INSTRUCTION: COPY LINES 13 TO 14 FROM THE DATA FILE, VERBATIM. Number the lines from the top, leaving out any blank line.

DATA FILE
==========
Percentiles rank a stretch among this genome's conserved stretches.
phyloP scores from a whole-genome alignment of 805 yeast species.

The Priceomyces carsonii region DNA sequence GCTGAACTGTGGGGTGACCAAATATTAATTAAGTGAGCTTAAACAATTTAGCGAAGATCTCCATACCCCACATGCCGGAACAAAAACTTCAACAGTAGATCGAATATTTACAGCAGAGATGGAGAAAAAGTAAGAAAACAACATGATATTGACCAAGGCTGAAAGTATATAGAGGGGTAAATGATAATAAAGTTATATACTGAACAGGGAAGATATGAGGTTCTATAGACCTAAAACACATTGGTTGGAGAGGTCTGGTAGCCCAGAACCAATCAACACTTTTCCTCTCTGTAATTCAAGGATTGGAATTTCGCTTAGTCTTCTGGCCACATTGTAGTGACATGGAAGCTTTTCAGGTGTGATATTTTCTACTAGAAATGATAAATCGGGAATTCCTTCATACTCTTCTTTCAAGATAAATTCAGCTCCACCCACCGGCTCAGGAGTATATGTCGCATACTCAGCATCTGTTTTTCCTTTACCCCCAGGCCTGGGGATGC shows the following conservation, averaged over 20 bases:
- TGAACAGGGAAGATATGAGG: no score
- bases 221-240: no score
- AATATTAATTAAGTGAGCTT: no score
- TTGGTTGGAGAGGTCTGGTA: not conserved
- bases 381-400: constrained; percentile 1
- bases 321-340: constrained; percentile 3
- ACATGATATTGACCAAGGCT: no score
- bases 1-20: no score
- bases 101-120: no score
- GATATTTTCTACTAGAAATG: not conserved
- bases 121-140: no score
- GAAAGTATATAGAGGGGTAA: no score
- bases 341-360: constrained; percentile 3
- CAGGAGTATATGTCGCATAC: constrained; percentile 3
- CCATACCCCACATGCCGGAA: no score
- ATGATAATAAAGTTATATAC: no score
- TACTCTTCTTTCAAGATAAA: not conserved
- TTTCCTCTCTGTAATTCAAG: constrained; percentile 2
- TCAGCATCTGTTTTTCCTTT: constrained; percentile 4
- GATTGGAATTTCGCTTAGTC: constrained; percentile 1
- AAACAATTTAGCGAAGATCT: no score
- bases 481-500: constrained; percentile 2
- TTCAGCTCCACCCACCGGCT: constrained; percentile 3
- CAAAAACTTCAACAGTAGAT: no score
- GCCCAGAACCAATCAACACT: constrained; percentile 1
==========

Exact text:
- GATATTTTCTACTAGAAATG: not conserved
- bases 121-140: no score